An analysis of 30 million Chase bank credit transactions cross-referenced with John Hopkins University's COVID-19 case tracker finds in-person restaurant spending is the single biggest financial indicator of future COVID-19 infections, period.
Higher restaurant spending appears to be linked to a faster spread of the coronavirus, according to a JPMorgan study.
Analyst Jesse Edgerton analyzed data from 30 million Chase credit and debit cardholders and from Johns Hopkins University’s case tracker. He found that increased restaurant spending in a state predicted a rise in new infections there three weeks later.
He also said restaurant spending was the strongest predictor across all categories of card spending.
The United States set a record for the single highest day of new infections on Wednesday. States in the South and West, including California, Texas and Florida, are seeing a surge of new cases and hospitalizations related to the virus.
According to the research note, Louisiana, West Virginia and Arizona showed the smallest relative declines in restaurant spending by Chase cardholders compared with the year-earlier period, while the District of Columbia and Massachusetts saw the sharpest drops.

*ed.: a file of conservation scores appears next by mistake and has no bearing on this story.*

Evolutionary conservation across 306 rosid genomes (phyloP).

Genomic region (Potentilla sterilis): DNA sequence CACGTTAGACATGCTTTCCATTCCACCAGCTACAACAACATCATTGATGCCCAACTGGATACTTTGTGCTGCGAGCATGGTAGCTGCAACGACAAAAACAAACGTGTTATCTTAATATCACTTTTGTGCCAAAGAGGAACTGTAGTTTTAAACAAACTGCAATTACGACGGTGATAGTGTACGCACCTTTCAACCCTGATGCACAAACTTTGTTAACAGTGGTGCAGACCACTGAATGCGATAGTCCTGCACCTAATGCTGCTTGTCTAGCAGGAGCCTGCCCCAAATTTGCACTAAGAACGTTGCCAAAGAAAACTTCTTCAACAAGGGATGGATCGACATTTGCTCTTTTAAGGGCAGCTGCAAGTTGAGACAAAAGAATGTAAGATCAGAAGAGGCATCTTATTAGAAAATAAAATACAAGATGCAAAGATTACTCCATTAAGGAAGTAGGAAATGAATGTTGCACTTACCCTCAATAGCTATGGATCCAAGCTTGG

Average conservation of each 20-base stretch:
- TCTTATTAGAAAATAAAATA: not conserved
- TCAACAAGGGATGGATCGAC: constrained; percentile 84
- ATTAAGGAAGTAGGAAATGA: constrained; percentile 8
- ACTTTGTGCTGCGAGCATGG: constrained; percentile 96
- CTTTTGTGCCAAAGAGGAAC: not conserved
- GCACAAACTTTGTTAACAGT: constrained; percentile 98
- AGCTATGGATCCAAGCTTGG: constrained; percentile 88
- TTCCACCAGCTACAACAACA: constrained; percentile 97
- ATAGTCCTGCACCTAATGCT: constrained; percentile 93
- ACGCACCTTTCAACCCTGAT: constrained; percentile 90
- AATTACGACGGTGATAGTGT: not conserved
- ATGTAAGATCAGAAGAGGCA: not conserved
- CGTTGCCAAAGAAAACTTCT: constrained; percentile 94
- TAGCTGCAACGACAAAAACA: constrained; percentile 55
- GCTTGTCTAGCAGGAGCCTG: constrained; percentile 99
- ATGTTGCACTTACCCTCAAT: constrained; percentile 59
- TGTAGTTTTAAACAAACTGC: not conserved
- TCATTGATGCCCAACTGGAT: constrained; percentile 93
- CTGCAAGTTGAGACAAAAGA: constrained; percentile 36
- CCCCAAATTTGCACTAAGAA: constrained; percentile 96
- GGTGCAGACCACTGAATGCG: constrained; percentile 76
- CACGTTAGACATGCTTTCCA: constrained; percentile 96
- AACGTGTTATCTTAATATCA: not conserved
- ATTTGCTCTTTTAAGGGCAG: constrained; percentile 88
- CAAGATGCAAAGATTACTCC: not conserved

Edgerton said in-person restaurant spending was “particularly predictive.”
The NPD Group found that transactions for the week ended June 14 were still improving at full-service chain restaurants in Arizona, California and Florida, even as those states reported spikes in new cases. The full-service segment was hardest hit by dining room closures and has taken the longest to recover.
In other words, the more people go out to eat or to party at bars as states reopen their economies, the more people are getting sick.
Restaurants and bars should have never reopened for in-person seating, period. Not as early as they did in nearly all states. Now we're in the middle of record numbers of new COVID-19 infections and they are skyrocketing, with more than 40,000 new cases on Friday, the first time we've crossed that number.
It will only get worse over the next couple of weeks.